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I'm trying to write a simple color class that's supposed to be as versatile as possible. Here's what it looks like:

class MyColor {
private:
uint8 v[4];
public:
uint8 &r, &g, &b, &a;

MyColor() : r(v[0]),  g(v[1]), b(v[2]), a(v[3]) {}
MyColor(uint8 red, uint8 green, uint8 blue, uint8 alpha = 255) : r(v[0]),  g(v[1]), b(v[2]), a(v[3]) {
    printf("%d, %d, %d, %d\n", red, green, blue, alpha);
    r = red;
    g = green;
    b = blue;
    a = alpha;
}
MyColor(uint8 vec[]) : r(v[0]),  g(v[1]), b(v[2]), a(v[3]) {
    MyColor(vec[0], vec[1], vec[2], vec[3]);
}
uint8 operator [](int i) {
    return v[i];
}
operator const GLubyte*() {
    return v;
}
};

And here's the code I'm trying:

uint8 tmp[] = {1,2,3,4};
MyColor c(tmp);
printf("%d, %d, %d, %d\n", c.r, c.g, c.b, c.a);

(I would have liked it if I could have done MyColor c = {1,2,3,4} but I'm not sure that's possible in the current spec?)

Anyway, it outputs this:

1, 2, 3, 4
112, 22, 104, 89

So the values it gets in the 2nd constructor are correct, but when it returns... those values are random??

r = red should set both r and v[0] to red shouldn't it? Since r is just a reference to v[0] they are actually share the same value, no? I'm not doing some weird reassigning of the reference to somewhere in space am I?

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2 Answers 2

up vote 4 down vote accepted

Unfortunately, you can't do constructor forwarding at the moment in C++. The issue is here:

MyColor(uint8 vec[]) : r(v[0]),  g(v[1]), b(v[2]), a(v[3]) {
    MyColor(vec[0], vec[1], vec[2], vec[3]);
}

What this actually does is to bind the references to the member vector v and then in the body of the constructor create a temporary MyColor value which is then thrown away.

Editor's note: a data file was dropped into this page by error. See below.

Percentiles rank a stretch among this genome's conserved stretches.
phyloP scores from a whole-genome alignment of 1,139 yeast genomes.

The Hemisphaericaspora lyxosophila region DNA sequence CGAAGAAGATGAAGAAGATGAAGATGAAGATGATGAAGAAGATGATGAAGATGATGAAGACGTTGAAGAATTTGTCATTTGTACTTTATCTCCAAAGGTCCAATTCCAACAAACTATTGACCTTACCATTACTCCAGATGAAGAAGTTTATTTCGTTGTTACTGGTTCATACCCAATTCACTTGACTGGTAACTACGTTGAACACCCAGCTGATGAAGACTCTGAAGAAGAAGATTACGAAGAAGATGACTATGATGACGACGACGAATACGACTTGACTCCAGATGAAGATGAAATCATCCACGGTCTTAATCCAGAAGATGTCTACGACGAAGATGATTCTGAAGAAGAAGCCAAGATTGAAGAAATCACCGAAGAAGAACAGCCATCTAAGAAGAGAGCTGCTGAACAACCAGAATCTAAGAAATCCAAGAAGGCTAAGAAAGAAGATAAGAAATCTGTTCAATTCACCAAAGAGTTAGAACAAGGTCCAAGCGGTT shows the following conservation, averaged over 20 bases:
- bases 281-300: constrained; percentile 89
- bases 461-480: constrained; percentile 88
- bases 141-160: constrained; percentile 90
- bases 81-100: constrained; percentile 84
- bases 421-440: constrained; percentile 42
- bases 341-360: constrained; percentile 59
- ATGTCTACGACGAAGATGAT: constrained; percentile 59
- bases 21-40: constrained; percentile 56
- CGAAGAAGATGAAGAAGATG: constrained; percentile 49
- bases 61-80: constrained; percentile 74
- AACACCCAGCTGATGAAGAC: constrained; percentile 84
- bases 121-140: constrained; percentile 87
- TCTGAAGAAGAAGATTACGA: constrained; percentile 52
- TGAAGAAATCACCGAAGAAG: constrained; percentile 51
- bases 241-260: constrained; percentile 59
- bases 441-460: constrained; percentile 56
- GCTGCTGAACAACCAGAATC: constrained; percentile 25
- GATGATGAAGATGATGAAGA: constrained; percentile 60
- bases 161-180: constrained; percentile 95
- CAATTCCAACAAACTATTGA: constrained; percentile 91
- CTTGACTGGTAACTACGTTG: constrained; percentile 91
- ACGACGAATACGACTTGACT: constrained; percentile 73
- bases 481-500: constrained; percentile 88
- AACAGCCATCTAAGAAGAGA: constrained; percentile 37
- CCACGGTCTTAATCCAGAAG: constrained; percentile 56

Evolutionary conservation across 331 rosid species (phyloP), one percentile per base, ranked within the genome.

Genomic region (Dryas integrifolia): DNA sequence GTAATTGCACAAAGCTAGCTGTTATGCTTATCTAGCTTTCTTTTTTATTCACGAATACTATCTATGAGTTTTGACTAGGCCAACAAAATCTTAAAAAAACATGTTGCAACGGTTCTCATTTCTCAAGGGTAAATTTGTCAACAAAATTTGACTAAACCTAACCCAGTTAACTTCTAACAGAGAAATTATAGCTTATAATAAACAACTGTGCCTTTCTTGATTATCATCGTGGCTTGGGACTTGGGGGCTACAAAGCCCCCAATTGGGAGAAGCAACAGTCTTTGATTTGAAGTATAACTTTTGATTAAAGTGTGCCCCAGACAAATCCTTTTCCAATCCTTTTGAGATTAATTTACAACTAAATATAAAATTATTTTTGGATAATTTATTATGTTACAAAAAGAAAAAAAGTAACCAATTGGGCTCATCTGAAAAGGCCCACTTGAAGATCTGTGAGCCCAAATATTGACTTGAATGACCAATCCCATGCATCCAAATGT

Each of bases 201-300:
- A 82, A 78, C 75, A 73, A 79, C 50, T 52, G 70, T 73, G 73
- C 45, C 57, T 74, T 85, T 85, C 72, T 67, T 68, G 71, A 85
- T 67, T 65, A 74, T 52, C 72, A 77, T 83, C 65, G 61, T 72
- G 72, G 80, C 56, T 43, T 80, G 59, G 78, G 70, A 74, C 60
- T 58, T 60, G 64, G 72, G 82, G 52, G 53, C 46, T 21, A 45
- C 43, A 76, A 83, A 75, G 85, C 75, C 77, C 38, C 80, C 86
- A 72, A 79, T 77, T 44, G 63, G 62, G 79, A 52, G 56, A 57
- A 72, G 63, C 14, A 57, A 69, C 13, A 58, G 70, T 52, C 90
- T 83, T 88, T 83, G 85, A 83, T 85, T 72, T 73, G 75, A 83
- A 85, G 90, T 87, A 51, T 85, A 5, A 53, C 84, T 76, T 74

The second line in your output is printing the garbage initial values of the member vector v of the constructed MyColor.

I'd recommend breaking out the value assign part of the constructor taking 4 uint8s and calling that from both constructors.

void AssignColorValues( uint8 red, uint8 green, uint8 blue, uint8 alpha)
{
    printf("%d, %d, %d, %d\n", red, green, blue, alpha);
    r = red;
    g = green;
    b = blue;
    a = alpha;
}

MyColor(uint8 red, uint8 green, uint8 blue, uint8 alpha = 255) : r(v[0]),  g(v[1]),     b(v[2]), a(v[3])
{
    AssignColorValues( red, green, blue, alpha );
}

MyColor(uint8 vec[]) : r(v[0]),  g(v[1]), b(v[2]), a(v[3])
{
    AssignColorValues(vec[0], vec[1], vec[2], vec[3]);
}
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Oh! That's what it's doing. Guess I should have picked up on that. We can't even do constructor forwarding? That seems like a pretty dumb limitation of C++. –  Mark Aug 9 '09 at 21:34
    
As you can break out functionality into a member function for most things (see my update), constructor forwarding is only a big benefit when you are sharing some complex expressions in the initializer list of multiple constructors. I've only really missed the feature once or twice and it will be in the upcoming new version of C++. –  Charles Bailey Aug 9 '09 at 21:39
    
Ah.. that's what I ended up doing anyway, but because I needed a set function anyways. Dual-purpose :) –  Mark Aug 10 '09 at 0:15
    
I don't understand this solution. r,g,b and a are declared as references (why?). AFAIK you can not assign to those in the method body, only in the :-constructor-thingy. I don't know what it is called ;). Or is that only a problem when you are trying to set a member to a reference as in MyColor(thing &x) : _x(x) where _x is also a reference? –  Gurgeh Jun 25 '12 at 12:11

Actually, I believe that you can do most of this today. boost::array can be initialized from a constant expression, so you should be able to as well. I believe that you will have to get rid of the other constructors, however. You can keep assignment operators, if that helps.

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